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jimmy
August 28, 2000, 06:57 AM
I'm curious about the effect, if any, of irregular barrel/cylinder gaps on revolvers. On one of my revolvers I noticed that the b/c gap looked wider on one side than on the other. So, to occupy part of a rainy weekend afternoon, I measured the gap on it as well as on some other guns with a feeler gauge.

The gap whose difference I could see measures .004 on one side and .011 on the other. But most of the irregular gaps I found are less dramatic, measuring (left and right, respectively): .003 and .005, .006 and .005, and .005 and .007. I've also noticed gaps that differ on the top and bottom. Based on my sample, I'd say irregular gaps are the rule nowadays rather than the exception.

Measurements like these may reveal the care (or lack of care) that goes into modern revolver manufacture. But do they matter in any practical sense?

[This message has been edited by jimmy (edited August 28, 2000).]

Icopy
August 28, 2000, 08:40 AM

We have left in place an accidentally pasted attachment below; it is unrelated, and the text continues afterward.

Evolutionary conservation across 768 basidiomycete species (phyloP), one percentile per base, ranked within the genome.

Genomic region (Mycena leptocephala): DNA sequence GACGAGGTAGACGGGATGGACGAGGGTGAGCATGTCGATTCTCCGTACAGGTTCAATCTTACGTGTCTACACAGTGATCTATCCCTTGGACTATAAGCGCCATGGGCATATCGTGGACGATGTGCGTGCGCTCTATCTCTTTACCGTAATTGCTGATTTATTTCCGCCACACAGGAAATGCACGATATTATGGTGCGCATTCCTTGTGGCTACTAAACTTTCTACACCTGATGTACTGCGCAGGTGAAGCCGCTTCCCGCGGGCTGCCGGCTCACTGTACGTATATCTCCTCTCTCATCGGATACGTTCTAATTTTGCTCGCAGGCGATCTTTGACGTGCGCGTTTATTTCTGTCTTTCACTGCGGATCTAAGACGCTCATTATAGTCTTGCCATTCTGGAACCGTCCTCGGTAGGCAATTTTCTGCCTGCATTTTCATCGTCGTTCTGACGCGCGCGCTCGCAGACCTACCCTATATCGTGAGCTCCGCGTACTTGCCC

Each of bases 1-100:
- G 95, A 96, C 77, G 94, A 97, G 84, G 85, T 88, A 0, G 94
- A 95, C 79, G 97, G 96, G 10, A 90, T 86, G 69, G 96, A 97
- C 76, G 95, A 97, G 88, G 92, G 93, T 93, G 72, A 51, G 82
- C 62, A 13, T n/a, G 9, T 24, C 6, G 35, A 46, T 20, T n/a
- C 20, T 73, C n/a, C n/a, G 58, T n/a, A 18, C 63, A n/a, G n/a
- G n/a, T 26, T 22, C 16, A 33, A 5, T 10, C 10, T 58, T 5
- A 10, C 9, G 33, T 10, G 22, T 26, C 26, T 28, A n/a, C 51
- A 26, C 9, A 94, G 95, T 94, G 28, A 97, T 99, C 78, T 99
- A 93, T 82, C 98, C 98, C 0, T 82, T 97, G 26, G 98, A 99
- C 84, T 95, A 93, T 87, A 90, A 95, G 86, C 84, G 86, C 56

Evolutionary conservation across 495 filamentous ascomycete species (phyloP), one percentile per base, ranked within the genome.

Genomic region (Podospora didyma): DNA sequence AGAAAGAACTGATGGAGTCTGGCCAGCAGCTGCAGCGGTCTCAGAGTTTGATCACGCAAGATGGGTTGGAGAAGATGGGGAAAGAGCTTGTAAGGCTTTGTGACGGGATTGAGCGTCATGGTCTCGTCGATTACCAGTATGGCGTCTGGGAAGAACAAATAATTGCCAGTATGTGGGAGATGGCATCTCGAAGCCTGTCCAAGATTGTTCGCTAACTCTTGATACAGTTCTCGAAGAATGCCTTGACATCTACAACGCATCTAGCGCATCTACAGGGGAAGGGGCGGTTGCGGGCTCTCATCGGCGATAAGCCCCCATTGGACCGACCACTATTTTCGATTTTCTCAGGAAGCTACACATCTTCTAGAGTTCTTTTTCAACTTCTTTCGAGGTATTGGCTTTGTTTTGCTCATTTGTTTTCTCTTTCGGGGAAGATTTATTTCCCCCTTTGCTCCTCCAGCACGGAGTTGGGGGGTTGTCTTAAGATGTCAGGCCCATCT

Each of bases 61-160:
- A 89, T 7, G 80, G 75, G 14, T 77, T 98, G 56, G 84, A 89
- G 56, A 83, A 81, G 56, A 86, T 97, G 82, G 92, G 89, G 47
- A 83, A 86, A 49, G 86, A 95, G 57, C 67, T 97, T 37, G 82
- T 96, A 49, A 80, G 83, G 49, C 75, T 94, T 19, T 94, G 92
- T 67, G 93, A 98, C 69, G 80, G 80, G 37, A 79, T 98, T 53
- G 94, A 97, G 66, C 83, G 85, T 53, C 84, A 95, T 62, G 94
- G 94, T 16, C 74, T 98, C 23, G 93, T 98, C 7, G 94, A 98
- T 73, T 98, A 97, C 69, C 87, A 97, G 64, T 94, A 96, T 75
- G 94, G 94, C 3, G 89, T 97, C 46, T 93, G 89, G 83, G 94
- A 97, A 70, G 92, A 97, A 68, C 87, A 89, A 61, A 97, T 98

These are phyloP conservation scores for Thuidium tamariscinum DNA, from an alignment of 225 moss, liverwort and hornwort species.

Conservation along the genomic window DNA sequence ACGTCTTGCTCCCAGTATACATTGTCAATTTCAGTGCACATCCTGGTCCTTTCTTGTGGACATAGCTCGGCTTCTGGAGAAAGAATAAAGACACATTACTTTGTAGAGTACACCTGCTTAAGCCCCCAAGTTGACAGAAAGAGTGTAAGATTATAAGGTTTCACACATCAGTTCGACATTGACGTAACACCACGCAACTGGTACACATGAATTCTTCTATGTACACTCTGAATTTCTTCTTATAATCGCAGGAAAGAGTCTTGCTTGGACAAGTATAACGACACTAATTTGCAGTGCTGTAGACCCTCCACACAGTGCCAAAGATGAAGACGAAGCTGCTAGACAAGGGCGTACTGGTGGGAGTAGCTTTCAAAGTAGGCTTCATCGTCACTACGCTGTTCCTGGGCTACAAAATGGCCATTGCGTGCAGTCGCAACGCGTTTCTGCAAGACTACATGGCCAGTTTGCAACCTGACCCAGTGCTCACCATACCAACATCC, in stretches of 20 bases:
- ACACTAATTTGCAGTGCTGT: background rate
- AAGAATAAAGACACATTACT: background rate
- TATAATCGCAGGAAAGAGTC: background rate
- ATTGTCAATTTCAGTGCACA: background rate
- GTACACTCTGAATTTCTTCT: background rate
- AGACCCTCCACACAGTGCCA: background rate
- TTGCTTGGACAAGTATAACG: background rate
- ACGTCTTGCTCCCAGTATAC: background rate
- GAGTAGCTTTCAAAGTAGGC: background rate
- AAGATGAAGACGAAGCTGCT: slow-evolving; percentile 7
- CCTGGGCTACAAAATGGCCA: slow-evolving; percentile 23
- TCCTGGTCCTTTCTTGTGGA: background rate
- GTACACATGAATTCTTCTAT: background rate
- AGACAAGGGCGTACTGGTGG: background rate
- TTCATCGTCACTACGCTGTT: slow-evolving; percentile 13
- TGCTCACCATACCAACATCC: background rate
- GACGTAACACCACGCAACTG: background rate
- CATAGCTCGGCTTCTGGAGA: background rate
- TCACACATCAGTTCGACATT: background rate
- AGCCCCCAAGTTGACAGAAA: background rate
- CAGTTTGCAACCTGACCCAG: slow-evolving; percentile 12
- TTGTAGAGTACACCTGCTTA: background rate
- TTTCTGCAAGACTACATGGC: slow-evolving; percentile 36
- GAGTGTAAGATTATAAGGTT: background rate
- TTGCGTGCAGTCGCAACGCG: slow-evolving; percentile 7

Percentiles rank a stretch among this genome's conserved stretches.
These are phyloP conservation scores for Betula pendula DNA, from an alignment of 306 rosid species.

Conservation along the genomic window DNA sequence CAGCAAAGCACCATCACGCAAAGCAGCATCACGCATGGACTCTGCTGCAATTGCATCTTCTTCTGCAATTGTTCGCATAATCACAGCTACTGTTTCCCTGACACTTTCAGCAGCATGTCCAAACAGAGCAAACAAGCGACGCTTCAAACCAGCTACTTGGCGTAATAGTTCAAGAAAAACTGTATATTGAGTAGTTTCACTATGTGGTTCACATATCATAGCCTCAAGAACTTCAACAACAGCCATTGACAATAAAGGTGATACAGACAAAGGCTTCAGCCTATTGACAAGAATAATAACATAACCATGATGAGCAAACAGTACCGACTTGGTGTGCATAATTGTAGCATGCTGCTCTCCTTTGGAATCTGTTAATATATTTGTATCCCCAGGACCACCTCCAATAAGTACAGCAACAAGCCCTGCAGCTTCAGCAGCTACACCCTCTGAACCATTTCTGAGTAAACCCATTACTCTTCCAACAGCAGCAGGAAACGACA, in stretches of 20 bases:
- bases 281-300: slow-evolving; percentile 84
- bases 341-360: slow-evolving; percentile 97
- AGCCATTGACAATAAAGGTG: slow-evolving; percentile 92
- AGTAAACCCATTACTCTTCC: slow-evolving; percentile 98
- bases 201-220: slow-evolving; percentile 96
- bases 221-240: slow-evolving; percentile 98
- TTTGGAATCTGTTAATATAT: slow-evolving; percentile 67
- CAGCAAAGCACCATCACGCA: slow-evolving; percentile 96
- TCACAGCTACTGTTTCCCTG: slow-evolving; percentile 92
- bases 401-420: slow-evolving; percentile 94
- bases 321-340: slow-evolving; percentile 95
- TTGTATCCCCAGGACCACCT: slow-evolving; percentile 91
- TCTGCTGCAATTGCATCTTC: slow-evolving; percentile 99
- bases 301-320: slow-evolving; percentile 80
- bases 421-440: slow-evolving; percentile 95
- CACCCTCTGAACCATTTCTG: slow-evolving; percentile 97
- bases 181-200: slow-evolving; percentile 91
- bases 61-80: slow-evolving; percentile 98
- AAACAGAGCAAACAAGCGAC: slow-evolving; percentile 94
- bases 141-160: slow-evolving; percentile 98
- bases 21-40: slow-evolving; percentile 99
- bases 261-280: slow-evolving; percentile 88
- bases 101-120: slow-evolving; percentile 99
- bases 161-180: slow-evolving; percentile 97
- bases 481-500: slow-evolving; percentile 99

I noticed the same thing on my S&W N-Frame. It's going back to the factory for their free cleaning and check-up. I'm going to have them look at it.

George Stringer
August 28, 2000, 08:44 AM
Jimmy, before you can accurately measure the b/c gap you have to check the headspace. This is done by loading the chambers with fired cases making certain that no primers protrude and that there are no burrs around the firing pin hole and then measuring the gap between the case heads and the recoil shield. This measurement should not exceed .008". Regardless of this measurement you need keep the cylinder blocked forward. Either leave whichever feeler fit in place or replace it with a shim. Then measure the b/c gap. This should be at least .005" to ensure that the cylinder doesn't drag on the barrel. If the headspace doesn't change and you maintain the minimum B/C gap from chamber to chamber then you don't have a problem. George

jimmy
August 28, 2000, 01:19 PM
George--many thanks for the info. So, any irregularity in the gap does not matter as long as the headspace is okay and the b/c gap is a minimum of .005, properly measured. Interesting! :)